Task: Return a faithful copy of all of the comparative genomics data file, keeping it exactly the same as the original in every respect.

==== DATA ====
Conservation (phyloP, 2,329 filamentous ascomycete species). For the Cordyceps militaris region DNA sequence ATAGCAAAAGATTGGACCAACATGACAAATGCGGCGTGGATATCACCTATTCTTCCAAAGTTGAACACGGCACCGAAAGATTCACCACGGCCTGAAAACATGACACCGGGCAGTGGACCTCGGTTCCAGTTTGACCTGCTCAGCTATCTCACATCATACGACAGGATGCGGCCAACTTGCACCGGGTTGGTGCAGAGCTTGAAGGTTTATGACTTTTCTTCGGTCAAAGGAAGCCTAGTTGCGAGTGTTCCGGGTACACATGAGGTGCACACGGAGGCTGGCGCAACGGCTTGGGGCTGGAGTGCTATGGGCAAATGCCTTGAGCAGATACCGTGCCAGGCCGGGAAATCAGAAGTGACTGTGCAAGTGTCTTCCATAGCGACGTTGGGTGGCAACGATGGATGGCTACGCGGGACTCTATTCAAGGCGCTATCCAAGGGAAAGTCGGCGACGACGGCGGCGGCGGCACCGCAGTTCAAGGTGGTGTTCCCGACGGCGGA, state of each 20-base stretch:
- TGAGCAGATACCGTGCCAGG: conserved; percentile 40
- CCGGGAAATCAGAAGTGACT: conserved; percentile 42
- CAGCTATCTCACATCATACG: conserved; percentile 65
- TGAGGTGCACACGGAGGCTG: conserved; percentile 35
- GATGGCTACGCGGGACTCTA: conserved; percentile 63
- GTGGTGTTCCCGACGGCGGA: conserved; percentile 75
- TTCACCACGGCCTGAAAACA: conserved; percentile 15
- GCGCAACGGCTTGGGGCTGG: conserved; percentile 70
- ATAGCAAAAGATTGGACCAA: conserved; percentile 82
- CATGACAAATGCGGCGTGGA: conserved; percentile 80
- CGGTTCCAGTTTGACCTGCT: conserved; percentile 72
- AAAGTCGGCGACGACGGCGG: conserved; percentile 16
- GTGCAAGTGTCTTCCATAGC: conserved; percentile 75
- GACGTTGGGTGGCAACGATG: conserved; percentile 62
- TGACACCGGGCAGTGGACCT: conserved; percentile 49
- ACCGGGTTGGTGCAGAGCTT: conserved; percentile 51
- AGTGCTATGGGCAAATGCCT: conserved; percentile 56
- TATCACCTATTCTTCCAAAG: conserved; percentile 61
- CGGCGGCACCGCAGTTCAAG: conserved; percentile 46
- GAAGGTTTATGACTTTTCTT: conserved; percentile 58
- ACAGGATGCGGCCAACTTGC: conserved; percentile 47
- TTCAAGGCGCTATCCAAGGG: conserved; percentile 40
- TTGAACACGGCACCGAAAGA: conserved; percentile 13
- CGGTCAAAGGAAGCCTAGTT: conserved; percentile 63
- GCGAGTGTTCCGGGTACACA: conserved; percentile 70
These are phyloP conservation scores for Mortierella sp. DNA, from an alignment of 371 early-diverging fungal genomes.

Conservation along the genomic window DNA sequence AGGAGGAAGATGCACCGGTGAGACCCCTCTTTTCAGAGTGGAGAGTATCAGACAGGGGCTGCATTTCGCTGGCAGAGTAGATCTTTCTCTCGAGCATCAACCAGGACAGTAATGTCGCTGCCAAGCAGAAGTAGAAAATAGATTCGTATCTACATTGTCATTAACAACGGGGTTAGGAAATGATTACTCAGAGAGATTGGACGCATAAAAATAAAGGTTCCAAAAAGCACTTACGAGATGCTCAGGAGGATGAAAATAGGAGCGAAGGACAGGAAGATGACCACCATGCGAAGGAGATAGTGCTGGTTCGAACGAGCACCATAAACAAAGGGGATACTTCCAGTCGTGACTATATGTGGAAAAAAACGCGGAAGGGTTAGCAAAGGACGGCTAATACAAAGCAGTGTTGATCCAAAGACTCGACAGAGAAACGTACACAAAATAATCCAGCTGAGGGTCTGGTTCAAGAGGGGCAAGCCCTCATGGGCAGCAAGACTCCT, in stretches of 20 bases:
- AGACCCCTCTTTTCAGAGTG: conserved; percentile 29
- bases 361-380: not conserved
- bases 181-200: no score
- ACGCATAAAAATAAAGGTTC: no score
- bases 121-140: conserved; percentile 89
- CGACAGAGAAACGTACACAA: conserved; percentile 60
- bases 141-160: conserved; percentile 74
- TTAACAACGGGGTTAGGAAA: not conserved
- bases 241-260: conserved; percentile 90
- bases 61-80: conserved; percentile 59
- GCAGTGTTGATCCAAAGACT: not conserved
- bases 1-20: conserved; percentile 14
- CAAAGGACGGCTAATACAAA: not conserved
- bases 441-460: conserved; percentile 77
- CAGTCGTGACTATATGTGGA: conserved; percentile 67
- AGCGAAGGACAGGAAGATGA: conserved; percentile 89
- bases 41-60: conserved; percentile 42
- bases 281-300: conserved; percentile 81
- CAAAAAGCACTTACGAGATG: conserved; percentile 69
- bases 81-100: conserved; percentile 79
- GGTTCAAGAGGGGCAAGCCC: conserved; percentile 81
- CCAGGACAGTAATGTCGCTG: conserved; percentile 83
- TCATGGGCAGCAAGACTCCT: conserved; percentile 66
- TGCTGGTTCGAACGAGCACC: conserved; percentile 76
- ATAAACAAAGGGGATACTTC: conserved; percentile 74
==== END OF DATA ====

Conservation (phyloP, 2,329 filamentous ascomycete species). For the Cordyceps militaris region DNA sequence ATAGCAAAAGATTGGACCAACATGACAAATGCGGCGTGGATATCACCTATTCTTCCAAAGTTGAACACGGCACCGAAAGATTCACCACGGCCTGAAAACATGACACCGGGCAGTGGACCTCGGTTCCAGTTTGACCTGCTCAGCTATCTCACATCATACGACAGGATGCGGCCAACTTGCACCGGGTTGGTGCAGAGCTTGAAGGTTTATGACTTTTCTTCGGTCAAAGGAAGCCTAGTTGCGAGTGTTCCGGGTACACATGAGGTGCACACGGAGGCTGGCGCAACGGCTTGGGGCTGGAGTGCTATGGGCAAATGCCTTGAGCAGATACCGTGCCAGGCCGGGAAATCAGAAGTGACTGTGCAAGTGTCTTCCATAGCGACGTTGGGTGGCAACGATGGATGGCTACGCGGGACTCTATTCAAGGCGCTATCCAAGGGAAAGTCGGCGACGACGGCGGCGGCGGCACCGCAGTTCAAGGTGGTGTTCCCGACGGCGGA, state of each 20-base stretch:
- TGAGCAGATACCGTGCCAGG: conserved; percentile 40
- CCGGGAAATCAGAAGTGACT: conserved; percentile 42
- CAGCTATCTCACATCATACG: conserved; percentile 65
- TGAGGTGCACACGGAGGCTG: conserved; percentile 35
- GATGGCTACGCGGGACTCTA: conserved; percentile 63
- GTGGTGTTCCCGACGGCGGA: conserved; percentile 75
- TTCACCACGGCCTGAAAACA: conserved; percentile 15
- GCGCAACGGCTTGGGGCTGG: conserved; percentile 70
- ATAGCAAAAGATTGGACCAA: conserved; percentile 82
- CATGACAAATGCGGCGTGGA: conserved; percentile 80
- CGGTTCCAGTTTGACCTGCT: conserved; percentile 72
- AAAGTCGGCGACGACGGCGG: conserved; percentile 16
- GTGCAAGTGTCTTCCATAGC: conserved; percentile 75
- GACGTTGGGTGGCAACGATG: conserved; percentile 62
- TGACACCGGGCAGTGGACCT: conserved; percentile 49
- ACCGGGTTGGTGCAGAGCTT: conserved; percentile 51
- AGTGCTATGGGCAAATGCCT: conserved; percentile 56
- TATCACCTATTCTTCCAAAG: conserved; percentile 61
- CGGCGGCACCGCAGTTCAAG: conserved; percentile 46
- GAAGGTTTATGACTTTTCTT: conserved; percentile 58
- ACAGGATGCGGCCAACTTGC: conserved; percentile 47
- TTCAAGGCGCTATCCAAGGG: conserved; percentile 40
- TTGAACACGGCACCGAAAGA: conserved; percentile 13
- CGGTCAAAGGAAGCCTAGTT: conserved; percentile 63
- GCGAGTGTTCCGGGTACACA: conserved; percentile 70
These are phyloP conservation scores for Mortierella sp. DNA, from an alignment of 371 early-diverging fungal genomes.

Conservation along the genomic window DNA sequence AGGAGGAAGATGCACCGGTGAGACCCCTCTTTTCAGAGTGGAGAGTATCAGACAGGGGCTGCATTTCGCTGGCAGAGTAGATCTTTCTCTCGAGCATCAACCAGGACAGTAATGTCGCTGCCAAGCAGAAGTAGAAAATAGATTCGTATCTACATTGTCATTAACAACGGGGTTAGGAAATGATTACTCAGAGAGATTGGACGCATAAAAATAAAGGTTCCAAAAAGCACTTACGAGATGCTCAGGAGGATGAAAATAGGAGCGAAGGACAGGAAGATGACCACCATGCGAAGGAGATAGTGCTGGTTCGAACGAGCACCATAAACAAAGGGGATACTTCCAGTCGTGACTATATGTGGAAAAAAACGCGGAAGGGTTAGCAAAGGACGGCTAATACAAAGCAGTGTTGATCCAAAGACTCGACAGAGAAACGTACACAAAATAATCCAGCTGAGGGTCTGGTTCAAGAGGGGCAAGCCCTCATGGGCAGCAAGACTCCT, in stretches of 20 bases:
- AGACCCCTCTTTTCAGAGTG: conserved; percentile 29
- bases 361-380: not conserved
- bases 181-200: no score
- ACGCATAAAAATAAAGGTTC: no score
- bases 121-140: conserved; percentile 89
- CGACAGAGAAACGTACACAA: conserved; percentile 60
- bases 141-160: conserved; percentile 74
- TTAACAACGGGGTTAGGAAA: not conserved
- bases 241-260: conserved; percentile 90
- bases 61-80: conserved; percentile 59
- GCAGTGTTGATCCAAAGACT: not conserved
- bases 1-20: conserved; percentile 14
- CAAAGGACGGCTAATACAAA: not conserved
- bases 441-460: conserved; percentile 77
- CAGTCGTGACTATATGTGGA: conserved; percentile 67
- AGCGAAGGACAGGAAGATGA: conserved; percentile 89
- bases 41-60: conserved; percentile 42
- bases 281-300: conserved; percentile 81
- CAAAAAGCACTTACGAGATG: conserved; percentile 69
- bases 81-100: conserved; percentile 79
- GGTTCAAGAGGGGCAAGCCC: conserved; percentile 81
- CCAGGACAGTAATGTCGCTG: conserved; percentile 83
- TCATGGGCAGCAAGACTCCT: conserved; percentile 66
- TGCTGGTTCGAACGAGCACC: conserved; percentile 76
- ATAAACAAAGGGGATACTTC: conserved; percentile 74